You probably recognize Esmeralda Martinez’s face. After all, she worked at the Steamship Authority’s Nantucket terminal for more than 14 years. Now, though, chances are you might recognize her name too. Martinez is the first Latina candidate to run for elected office on Nantucket, and her campaign signs have popped up around the island over the past month as she seeks a seat on the School Committee.
The daughter of immigrants from El Salvador, Martinez is part of Nantucket’s growing Salvadoran community that today includes thousands of island residents. A 2005 graduate of Nantucket High School, Martinez is now a 33-year-old mother of three children enrolled in the island’s school system, and a town employee at the municipal Planning & Land Use Services department.
Hispanic students now make up more than 36 percent of the student body in Nantucket Public Schools, and Martinez wants to see them represented at the School Committee that currently does not reflect the diversity of the students and families it serves. But most of all?
“I want to show my kids and my family, if you put your mind to it, it can be done,” Martinez said.
We caught up with Martinez ahead of tomorrow’s Annual Town Election for four questions:
Your campaign signs say “A New Voice for Nantucket.” What do you mean by that?
I mean that they need diversity. Diversity. Obviously, as you see all of these committees, there is no diversity. It (running for School Committee) is scary. This is all new to me. I mean, I work, I have children, I tend to their meetings. I’m not used to all this. But I’ve gotten a lot of positive feedback. I’m just sad that a lot of the Latino community cannot vote, for different reasons. But yes, they’re rooting for me. They’re excited. In the back room, but they’re rooting for me, yes.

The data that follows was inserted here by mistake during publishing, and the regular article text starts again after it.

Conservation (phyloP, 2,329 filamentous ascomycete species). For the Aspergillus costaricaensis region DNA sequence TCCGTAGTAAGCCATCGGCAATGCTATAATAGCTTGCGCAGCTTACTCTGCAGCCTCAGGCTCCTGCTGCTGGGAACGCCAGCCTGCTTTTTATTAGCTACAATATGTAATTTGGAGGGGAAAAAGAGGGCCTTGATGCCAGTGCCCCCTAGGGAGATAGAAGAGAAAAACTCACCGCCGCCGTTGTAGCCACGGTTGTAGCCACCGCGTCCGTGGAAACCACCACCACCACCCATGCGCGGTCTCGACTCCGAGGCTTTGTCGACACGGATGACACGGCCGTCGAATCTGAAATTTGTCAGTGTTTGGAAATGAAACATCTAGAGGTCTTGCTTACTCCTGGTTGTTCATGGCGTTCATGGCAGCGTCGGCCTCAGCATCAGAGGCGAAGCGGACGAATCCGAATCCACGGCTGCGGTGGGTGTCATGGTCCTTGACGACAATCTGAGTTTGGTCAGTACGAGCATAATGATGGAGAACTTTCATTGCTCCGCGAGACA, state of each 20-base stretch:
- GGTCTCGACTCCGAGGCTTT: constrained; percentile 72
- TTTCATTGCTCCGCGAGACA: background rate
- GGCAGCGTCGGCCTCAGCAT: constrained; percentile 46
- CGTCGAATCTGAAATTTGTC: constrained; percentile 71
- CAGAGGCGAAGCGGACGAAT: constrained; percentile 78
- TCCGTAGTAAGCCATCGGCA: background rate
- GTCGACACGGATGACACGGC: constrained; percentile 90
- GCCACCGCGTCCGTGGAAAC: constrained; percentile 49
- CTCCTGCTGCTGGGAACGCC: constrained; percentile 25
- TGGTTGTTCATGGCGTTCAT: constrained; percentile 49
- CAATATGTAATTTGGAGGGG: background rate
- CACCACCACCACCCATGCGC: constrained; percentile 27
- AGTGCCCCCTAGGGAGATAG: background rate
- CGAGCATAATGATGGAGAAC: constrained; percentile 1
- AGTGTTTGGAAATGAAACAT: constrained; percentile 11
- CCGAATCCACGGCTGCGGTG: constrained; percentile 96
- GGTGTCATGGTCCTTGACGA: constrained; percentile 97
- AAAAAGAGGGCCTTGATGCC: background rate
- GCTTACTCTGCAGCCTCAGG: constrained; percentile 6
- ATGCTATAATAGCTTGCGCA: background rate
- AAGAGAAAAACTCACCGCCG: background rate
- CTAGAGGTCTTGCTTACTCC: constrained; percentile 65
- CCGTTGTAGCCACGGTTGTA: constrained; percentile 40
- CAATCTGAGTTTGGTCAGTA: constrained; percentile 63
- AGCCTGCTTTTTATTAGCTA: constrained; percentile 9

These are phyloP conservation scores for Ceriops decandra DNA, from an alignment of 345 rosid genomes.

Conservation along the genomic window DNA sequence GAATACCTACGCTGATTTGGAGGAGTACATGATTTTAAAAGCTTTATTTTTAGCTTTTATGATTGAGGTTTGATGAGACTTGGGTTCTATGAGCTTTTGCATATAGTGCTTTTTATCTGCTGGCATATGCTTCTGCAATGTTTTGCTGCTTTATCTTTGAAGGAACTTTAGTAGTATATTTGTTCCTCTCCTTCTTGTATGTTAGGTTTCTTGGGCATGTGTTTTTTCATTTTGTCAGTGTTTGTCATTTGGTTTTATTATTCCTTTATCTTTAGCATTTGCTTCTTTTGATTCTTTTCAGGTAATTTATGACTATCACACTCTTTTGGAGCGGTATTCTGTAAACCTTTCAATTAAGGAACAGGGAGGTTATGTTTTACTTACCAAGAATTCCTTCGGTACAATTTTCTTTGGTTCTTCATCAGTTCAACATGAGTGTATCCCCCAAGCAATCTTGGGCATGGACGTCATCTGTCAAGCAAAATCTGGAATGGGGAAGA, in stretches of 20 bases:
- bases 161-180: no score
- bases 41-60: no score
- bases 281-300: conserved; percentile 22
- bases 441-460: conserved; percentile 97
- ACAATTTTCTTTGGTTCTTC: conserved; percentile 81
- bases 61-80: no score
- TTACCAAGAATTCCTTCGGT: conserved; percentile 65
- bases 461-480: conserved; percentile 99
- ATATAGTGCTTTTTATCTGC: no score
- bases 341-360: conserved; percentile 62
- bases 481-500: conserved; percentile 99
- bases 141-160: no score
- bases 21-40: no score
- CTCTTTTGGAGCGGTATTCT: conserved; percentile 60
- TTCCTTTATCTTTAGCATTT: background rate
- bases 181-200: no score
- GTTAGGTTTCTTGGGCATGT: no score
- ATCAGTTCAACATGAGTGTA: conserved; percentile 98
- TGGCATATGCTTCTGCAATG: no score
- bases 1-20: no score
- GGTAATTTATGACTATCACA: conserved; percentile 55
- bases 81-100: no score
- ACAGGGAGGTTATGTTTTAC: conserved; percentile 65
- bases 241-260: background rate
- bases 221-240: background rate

What would you like to address in the schools if you are elected as a member of the School Committee on Tuesday?
The school system caters more for the kids that have more potential to go to college. I’ll give you an example. A few weeks ago, there was a college tour day at the high school. I made a note of it. I made sure my daughter attended. And I said to her “out of all your classmates (who attended the college tour day), how many of them were Hispanics, Latinos?” And she said “I think it was just me.” I said “Seriously? And how many kids are in your class?” She said “I don’t know, mom. There’s a lot of Latinos.” I thought “And how come nobody showed up for this?” So, that made me very sad because I feel that, again, there’s a lot of room for improvement and they could cater not just to those kids that are in that path for college.
The school system now has students that speak 11 different languages and 17 different countries are represented. Are we serving all of the students well?
We definitely need to do a better job. There is lack of representation, not just Latinos, but other races too.
How much has the Salvadoran community on Nantucket grown since you were a high school student here?
When I first got to the island, well obviously I was introduced to everybody and I knew most of the Salvadoran community because it was so small at the time. Now I go to a place like the Salvadoran mini-mart, and I know maybe half of the people. But a lot do know me from Steamship. And I’ve also become a justice of the peace. So, I’ve been doing weddings. Yes, and they love it that they can do it in their language. Because before when (the late Town Clerk) Catherine (Flanagan Stover), rest in peace, would do it she would try to translate. And then sometimes they would call me, “Can you come and translate for us?” I said “You know what? I should be doing this.”